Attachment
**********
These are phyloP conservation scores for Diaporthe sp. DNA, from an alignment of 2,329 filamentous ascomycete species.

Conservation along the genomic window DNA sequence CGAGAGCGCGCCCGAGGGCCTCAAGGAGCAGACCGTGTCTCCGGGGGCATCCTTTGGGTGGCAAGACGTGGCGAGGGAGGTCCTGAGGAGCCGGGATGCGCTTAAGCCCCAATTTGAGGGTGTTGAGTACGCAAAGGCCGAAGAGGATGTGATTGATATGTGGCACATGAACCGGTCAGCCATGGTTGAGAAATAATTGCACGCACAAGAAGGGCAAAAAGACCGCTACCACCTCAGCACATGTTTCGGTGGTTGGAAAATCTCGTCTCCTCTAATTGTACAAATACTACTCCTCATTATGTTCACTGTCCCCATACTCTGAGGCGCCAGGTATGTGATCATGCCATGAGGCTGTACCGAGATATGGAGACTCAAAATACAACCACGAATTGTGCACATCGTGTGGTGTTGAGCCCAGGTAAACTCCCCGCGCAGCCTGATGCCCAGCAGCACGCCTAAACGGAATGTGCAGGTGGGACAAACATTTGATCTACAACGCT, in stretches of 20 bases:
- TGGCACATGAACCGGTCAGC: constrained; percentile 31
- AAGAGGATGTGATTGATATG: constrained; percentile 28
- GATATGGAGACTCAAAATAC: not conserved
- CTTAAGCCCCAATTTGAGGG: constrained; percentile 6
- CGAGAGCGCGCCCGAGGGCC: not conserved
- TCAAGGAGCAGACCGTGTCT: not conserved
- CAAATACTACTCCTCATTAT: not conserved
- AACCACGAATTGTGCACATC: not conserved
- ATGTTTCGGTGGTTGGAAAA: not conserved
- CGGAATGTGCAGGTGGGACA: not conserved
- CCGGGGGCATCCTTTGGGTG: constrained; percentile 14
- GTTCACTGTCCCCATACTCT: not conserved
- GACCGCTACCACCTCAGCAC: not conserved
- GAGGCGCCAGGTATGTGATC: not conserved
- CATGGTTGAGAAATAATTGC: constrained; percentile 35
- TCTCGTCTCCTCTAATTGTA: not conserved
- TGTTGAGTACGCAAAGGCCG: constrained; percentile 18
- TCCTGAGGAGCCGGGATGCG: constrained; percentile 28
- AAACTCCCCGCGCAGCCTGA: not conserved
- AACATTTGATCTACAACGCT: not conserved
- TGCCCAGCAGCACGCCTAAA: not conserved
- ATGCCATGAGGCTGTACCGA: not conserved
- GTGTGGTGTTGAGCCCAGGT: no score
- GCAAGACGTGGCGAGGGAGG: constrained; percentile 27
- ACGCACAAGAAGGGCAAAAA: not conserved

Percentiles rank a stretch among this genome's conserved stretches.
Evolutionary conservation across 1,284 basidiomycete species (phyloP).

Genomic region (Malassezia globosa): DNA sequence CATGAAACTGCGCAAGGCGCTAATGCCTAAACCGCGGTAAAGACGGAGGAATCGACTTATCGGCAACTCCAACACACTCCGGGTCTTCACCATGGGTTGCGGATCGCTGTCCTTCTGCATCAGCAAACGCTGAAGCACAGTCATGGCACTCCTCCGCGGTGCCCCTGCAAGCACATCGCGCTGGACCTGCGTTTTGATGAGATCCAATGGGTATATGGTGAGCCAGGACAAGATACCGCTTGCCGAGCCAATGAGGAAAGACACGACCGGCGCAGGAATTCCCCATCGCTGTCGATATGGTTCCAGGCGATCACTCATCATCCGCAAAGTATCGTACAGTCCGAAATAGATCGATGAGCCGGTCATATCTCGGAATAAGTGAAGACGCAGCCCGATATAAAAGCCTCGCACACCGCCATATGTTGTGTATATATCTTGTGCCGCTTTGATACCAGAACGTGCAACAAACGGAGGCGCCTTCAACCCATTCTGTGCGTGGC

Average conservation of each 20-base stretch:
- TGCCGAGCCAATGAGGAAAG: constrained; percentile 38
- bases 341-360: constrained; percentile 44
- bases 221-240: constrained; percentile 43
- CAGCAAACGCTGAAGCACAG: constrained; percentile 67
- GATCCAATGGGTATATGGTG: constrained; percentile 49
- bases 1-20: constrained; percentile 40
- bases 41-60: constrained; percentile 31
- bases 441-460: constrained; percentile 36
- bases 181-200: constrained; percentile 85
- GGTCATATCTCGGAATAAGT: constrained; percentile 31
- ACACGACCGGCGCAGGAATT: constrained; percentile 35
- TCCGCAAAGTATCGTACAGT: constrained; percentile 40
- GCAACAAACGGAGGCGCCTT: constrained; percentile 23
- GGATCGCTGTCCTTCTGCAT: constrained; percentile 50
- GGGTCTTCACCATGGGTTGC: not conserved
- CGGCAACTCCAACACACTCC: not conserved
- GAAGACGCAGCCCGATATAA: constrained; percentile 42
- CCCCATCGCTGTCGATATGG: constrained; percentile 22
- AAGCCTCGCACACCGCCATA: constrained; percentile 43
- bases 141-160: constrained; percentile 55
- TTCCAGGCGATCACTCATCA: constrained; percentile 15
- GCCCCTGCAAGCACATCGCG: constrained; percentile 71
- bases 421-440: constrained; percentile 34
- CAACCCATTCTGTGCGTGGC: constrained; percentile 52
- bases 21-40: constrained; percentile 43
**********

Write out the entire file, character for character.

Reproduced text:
These are phyloP conservation scores for Diaporthe sp. DNA, from an alignment of 2,329 filamentous ascomycete species.

Conservation along the genomic window DNA sequence CGAGAGCGCGCCCGAGGGCCTCAAGGAGCAGACCGTGTCTCCGGGGGCATCCTTTGGGTGGCAAGACGTGGCGAGGGAGGTCCTGAGGAGCCGGGATGCGCTTAAGCCCCAATTTGAGGGTGTTGAGTACGCAAAGGCCGAAGAGGATGTGATTGATATGTGGCACATGAACCGGTCAGCCATGGTTGAGAAATAATTGCACGCACAAGAAGGGCAAAAAGACCGCTACCACCTCAGCACATGTTTCGGTGGTTGGAAAATCTCGTCTCCTCTAATTGTACAAATACTACTCCTCATTATGTTCACTGTCCCCATACTCTGAGGCGCCAGGTATGTGATCATGCCATGAGGCTGTACCGAGATATGGAGACTCAAAATACAACCACGAATTGTGCACATCGTGTGGTGTTGAGCCCAGGTAAACTCCCCGCGCAGCCTGATGCCCAGCAGCACGCCTAAACGGAATGTGCAGGTGGGACAAACATTTGATCTACAACGCT, in stretches of 20 bases:
- TGGCACATGAACCGGTCAGC: constrained; percentile 31
- AAGAGGATGTGATTGATATG: constrained; percentile 28
- GATATGGAGACTCAAAATAC: not conserved
- CTTAAGCCCCAATTTGAGGG: constrained; percentile 6
- CGAGAGCGCGCCCGAGGGCC: not conserved
- TCAAGGAGCAGACCGTGTCT: not conserved
- CAAATACTACTCCTCATTAT: not conserved
- AACCACGAATTGTGCACATC: not conserved
- ATGTTTCGGTGGTTGGAAAA: not conserved
- CGGAATGTGCAGGTGGGACA: not conserved
- CCGGGGGCATCCTTTGGGTG: constrained; percentile 14
- GTTCACTGTCCCCATACTCT: not conserved
- GACCGCTACCACCTCAGCAC: not conserved
- GAGGCGCCAGGTATGTGATC: not conserved
- CATGGTTGAGAAATAATTGC: constrained; percentile 35
- TCTCGTCTCCTCTAATTGTA: not conserved
- TGTTGAGTACGCAAAGGCCG: constrained; percentile 18
- TCCTGAGGAGCCGGGATGCG: constrained; percentile 28
- AAACTCCCCGCGCAGCCTGA: not conserved
- AACATTTGATCTACAACGCT: not conserved
- TGCCCAGCAGCACGCCTAAA: not conserved
- ATGCCATGAGGCTGTACCGA: not conserved
- GTGTGGTGTTGAGCCCAGGT: no score
- GCAAGACGTGGCGAGGGAGG: constrained; percentile 27
- ACGCACAAGAAGGGCAAAAA: not conserved

Percentiles rank a stretch among this genome's conserved stretches.
Evolutionary conservation across 1,284 basidiomycete species (phyloP).

Genomic region (Malassezia globosa): DNA sequence CATGAAACTGCGCAAGGCGCTAATGCCTAAACCGCGGTAAAGACGGAGGAATCGACTTATCGGCAACTCCAACACACTCCGGGTCTTCACCATGGGTTGCGGATCGCTGTCCTTCTGCATCAGCAAACGCTGAAGCACAGTCATGGCACTCCTCCGCGGTGCCCCTGCAAGCACATCGCGCTGGACCTGCGTTTTGATGAGATCCAATGGGTATATGGTGAGCCAGGACAAGATACCGCTTGCCGAGCCAATGAGGAAAGACACGACCGGCGCAGGAATTCCCCATCGCTGTCGATATGGTTCCAGGCGATCACTCATCATCCGCAAAGTATCGTACAGTCCGAAATAGATCGATGAGCCGGTCATATCTCGGAATAAGTGAAGACGCAGCCCGATATAAAAGCCTCGCACACCGCCATATGTTGTGTATATATCTTGTGCCGCTTTGATACCAGAACGTGCAACAAACGGAGGCGCCTTCAACCCATTCTGTGCGTGGC

Average conservation of each 20-base stretch:
- TGCCGAGCCAATGAGGAAAG: constrained; percentile 38
- bases 341-360: constrained; percentile 44
- bases 221-240: constrained; percentile 43
- CAGCAAACGCTGAAGCACAG: constrained; percentile 67
- GATCCAATGGGTATATGGTG: constrained; percentile 49
- bases 1-20: constrained; percentile 40
- bases 41-60: constrained; percentile 31
- bases 441-460: constrained; percentile 36
- bases 181-200: constrained; percentile 85
- GGTCATATCTCGGAATAAGT: constrained; percentile 31
- ACACGACCGGCGCAGGAATT: constrained; percentile 35
- TCCGCAAAGTATCGTACAGT: constrained; percentile 40
- GCAACAAACGGAGGCGCCTT: constrained; percentile 23
- GGATCGCTGTCCTTCTGCAT: constrained; percentile 50
- GGGTCTTCACCATGGGTTGC: not conserved
- CGGCAACTCCAACACACTCC: not conserved
- GAAGACGCAGCCCGATATAA: constrained; percentile 42
- CCCCATCGCTGTCGATATGG: constrained; percentile 22
- AAGCCTCGCACACCGCCATA: constrained; percentile 43
- bases 141-160: constrained; percentile 55
- TTCCAGGCGATCACTCATCA: constrained; percentile 15
- GCCCCTGCAAGCACATCGCG: constrained; percentile 71
- bases 421-440: constrained; percentile 34
- CAACCCATTCTGTGCGTGGC: constrained; percentile 52
- bases 21-40: constrained; percentile 43